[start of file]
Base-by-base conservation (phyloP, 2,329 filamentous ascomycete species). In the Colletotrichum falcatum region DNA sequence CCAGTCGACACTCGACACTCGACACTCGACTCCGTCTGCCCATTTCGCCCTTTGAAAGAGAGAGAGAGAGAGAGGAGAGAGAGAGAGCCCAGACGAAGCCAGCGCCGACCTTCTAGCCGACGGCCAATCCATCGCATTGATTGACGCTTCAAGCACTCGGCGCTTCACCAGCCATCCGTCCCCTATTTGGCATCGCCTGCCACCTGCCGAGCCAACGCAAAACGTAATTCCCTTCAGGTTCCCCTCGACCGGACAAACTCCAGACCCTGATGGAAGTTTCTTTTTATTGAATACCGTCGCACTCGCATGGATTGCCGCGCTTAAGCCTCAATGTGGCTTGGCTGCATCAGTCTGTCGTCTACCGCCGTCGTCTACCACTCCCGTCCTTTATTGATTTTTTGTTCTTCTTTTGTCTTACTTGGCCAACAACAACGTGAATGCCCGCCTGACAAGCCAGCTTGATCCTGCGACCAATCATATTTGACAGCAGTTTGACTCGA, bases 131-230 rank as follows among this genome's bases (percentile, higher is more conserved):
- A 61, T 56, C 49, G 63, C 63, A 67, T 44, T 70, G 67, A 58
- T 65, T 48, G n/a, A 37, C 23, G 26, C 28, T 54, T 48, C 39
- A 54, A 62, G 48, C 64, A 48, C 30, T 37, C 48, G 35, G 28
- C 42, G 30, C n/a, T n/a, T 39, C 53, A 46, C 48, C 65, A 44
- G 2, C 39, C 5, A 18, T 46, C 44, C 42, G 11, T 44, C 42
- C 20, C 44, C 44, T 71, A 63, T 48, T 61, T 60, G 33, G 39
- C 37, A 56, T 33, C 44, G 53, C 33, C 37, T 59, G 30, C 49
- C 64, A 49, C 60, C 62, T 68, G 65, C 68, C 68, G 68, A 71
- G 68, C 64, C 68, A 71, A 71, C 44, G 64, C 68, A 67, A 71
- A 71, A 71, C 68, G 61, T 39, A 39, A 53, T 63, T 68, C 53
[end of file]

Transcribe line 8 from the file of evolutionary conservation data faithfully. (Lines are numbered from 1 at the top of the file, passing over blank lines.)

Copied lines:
- C 37, A 56, T 33, C 44, G 53, C 33, C 37, T 59, G 30, C 49